Zombie Culture and Christianity 2015


A Christian Interpretation of Zombie Culture

Bill Anderson PhD
Religious Studies
Winter 2014

Zombies are everywhere! They are ubiquitously found in books, movies, comics, video games, TV shows and on the streets (zombie walks). What’s with all the zombies? What is the significance and meaning of zombies in our culture? Zombies are saying something to us about us—but what?

In my pride and prejudice (something no scholar should have!), in my ignorance, my initial critical assessment was (watching my son play Call of Duty Zombies): “I don’t know if the zombies are on the screen or behind the controls”. Or as one of my son’s online friends put it: “Every game has #@$%*@#* zombies in it—whoopty doo”! That, of course, expresses a doubt that there is much original or interesting or even good art to be found in zombie culture. Like my son’s friend (my son is naturally like this too): I am resistant to any popular trends and treat them with the utmost suspicion and scepticism—something all good scholars should do.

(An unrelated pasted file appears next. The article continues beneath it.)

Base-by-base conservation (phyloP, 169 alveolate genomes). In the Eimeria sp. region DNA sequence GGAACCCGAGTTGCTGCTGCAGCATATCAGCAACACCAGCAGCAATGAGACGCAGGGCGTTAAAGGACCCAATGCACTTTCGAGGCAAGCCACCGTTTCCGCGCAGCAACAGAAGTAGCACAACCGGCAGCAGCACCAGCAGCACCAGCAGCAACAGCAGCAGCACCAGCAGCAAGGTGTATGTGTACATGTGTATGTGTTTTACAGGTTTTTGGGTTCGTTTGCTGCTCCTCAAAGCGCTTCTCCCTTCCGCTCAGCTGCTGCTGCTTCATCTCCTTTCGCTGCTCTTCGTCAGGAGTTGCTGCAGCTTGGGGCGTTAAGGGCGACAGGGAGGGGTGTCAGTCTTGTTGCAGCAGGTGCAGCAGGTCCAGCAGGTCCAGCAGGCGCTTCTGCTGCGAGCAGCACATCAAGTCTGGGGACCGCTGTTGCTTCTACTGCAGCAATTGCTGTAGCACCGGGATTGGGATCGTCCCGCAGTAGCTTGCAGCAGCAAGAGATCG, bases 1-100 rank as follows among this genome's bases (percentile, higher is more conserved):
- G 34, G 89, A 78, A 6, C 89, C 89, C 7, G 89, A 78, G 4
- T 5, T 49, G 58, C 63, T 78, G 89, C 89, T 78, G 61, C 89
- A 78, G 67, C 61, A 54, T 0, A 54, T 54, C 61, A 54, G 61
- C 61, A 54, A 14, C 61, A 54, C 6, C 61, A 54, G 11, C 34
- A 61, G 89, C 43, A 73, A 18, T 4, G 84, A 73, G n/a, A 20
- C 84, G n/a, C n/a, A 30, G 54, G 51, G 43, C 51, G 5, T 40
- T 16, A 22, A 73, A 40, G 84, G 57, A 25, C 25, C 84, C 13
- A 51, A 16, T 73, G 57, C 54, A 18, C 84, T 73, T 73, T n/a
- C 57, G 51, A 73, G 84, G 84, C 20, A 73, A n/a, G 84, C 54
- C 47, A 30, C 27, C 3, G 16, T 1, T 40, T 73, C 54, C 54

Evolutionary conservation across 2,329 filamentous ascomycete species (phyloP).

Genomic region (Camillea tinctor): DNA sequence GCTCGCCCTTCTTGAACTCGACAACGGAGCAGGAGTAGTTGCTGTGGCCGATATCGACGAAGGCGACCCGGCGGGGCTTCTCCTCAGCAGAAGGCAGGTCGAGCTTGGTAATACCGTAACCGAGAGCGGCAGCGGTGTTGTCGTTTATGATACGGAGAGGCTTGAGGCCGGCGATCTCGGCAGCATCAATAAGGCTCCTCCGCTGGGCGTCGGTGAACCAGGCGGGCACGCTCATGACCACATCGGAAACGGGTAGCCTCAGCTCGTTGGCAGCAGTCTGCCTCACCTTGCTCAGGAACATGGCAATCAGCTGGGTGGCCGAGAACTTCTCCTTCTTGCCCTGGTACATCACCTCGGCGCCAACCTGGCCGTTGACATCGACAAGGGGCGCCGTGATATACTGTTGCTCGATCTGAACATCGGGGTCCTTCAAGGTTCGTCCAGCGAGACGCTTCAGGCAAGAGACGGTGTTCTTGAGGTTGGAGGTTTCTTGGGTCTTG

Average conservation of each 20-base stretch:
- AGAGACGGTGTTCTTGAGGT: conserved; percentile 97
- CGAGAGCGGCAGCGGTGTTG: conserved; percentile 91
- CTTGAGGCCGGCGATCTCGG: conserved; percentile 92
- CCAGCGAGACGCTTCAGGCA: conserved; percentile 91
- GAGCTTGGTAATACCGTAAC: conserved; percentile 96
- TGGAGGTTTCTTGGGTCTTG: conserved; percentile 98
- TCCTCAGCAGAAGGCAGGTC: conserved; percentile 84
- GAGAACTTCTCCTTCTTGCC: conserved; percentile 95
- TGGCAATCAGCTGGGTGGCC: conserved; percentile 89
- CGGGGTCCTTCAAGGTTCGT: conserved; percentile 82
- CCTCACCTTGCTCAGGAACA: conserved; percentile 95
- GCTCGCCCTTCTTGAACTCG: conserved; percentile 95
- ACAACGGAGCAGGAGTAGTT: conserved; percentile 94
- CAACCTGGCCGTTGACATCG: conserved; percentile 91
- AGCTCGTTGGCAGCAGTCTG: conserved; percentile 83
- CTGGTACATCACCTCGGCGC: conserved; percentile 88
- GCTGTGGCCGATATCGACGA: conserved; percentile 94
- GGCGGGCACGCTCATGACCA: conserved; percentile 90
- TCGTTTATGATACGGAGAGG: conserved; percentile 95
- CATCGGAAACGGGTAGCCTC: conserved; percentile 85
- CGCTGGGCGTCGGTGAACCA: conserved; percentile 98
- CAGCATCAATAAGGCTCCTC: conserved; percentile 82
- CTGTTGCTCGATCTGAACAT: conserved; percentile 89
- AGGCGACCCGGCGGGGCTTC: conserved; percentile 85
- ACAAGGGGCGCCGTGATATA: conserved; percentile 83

But even Timothy Madigan, in an editorial for Philosophy Now, had to begrudgingly concede the centrality and significance of the “Zombie Invasion of Philosophy”. Indeed Zombies are a complex reflection of who we are as individuals and culture—which raises very serious issues and questions. Zombie culture is telling us that life is a great big profound mystery—larger than any one of us as an individual. Actually, I think that zombies are a much more intelligent, deep, sophisticated and multi-layered metaphor for many of the struggles we are encountering on both an individual and societal level—even eclipsing Mary Shelley’s classic Frankenstein (and that’s good art!).